Trump Agriculture chief says farmers are 'one of the casualties' of trade war with China

Trump Agriculture chief says farmers are 'one of the casualties' of trade war with China
© Getty Images

Agriculture Secretary Sonny PerdueGeorge (Sonny) Ervin PerdueOvernight Health Care: Trump reportedly lashed out at health chief over polling | Justices to hear ObamaCare birth control case | Trump rolls back Michelle Obama school lunch rules Trump to roll back Michelle Obama's school lunch rules on vegetables, fruits Cities, states sue over planned Trump cuts to food stamps MORE said in a new interview that farmers were a casualty of President TrumpDonald John TrumpTrump's newest Russia adviser, Andrew Peek, leaves post: report Hawley expects McConnell's final impeachment resolution to give White House defense ability to motion to dismiss Trump rips New York City sea wall: 'Costly, foolish' and 'environmentally unfriendly idea' MORE's escalating trade dispute China. 

"[American farmers] are one of the casualties here with trade disruption," Perdue told CNN. "We knew going in that when you flew the penalty flag on China, the retaliation, if it came, would be against the farmer."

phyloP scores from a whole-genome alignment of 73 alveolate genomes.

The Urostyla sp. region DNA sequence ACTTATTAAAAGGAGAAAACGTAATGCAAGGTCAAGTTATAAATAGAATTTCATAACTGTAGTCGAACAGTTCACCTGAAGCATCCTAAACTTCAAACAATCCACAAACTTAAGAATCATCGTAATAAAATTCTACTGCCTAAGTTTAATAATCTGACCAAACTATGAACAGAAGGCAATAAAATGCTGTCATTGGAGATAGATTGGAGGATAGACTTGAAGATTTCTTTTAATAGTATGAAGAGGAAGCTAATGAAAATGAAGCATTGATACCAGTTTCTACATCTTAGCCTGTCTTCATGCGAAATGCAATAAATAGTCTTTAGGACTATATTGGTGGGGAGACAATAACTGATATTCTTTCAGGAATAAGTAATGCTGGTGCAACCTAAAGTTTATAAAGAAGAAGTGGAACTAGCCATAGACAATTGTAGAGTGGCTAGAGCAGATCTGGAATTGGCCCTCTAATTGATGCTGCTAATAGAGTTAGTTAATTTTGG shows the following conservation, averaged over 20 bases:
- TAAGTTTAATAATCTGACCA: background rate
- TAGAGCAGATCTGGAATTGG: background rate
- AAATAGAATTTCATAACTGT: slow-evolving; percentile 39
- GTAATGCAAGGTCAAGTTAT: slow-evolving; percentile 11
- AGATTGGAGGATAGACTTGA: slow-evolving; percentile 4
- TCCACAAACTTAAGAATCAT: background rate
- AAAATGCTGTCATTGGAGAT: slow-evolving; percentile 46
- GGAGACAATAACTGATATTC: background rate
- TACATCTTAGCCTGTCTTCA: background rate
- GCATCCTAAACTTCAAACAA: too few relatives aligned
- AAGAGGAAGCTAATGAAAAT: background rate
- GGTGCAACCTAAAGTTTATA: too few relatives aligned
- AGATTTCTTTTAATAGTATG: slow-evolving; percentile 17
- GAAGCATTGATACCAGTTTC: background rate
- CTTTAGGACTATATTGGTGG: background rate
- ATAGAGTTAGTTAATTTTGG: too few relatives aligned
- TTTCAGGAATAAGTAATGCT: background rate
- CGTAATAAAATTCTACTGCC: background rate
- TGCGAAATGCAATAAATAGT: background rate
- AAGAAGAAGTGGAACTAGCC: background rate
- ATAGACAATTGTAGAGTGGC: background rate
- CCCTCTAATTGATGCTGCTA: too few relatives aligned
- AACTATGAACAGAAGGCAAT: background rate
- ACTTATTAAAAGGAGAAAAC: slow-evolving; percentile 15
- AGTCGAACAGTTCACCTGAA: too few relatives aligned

The comments from Perdue come amid a months-long dispute between the U.S. and China that has led to retaliatory tariffs from both nations. 


China's government in 2018 imposed duties on US soybean, corn, and wheat after Trump enforced tariffs on Chinese products.

The imposition of those tariffs caused American agricultural products to be more expensive for Chinese importers, which lead to many private buyers to stop purchasing American soybeans and wheat altogether, CNN reported. 

The news network added that many farmers threw their support behind Trump's goal to acquire a better trade deal with China. But that support has appeared to wane as tensions continue to persist. 

The president has moved to offer aid to farmers impacted by the trade war. The administration in late May announced a new $16 billion aid package for farmers that would provide direct payments to help them make up for losses resulting from retaliatory tariffs Beijing imposed on major U.S. crop. 

"I've told the President -- and the President understands -- you can't pay the bills with patriotism. We know that, and certainly he knows that. That's why he's trying to supplement the damage they're having from trade disruptions with market facilitation," Perdue said, before adding that farmers shouldn't expect aid next year. 
"I'm not going to promise anything for 2020," he said.
Trump said last week that he would have an "extended meeting" with Chinese President Xi Jinping at the Group of 20 Summit in Japan. Perdue said that he thinks a trade deal can be made, adding that it "may be done quickly."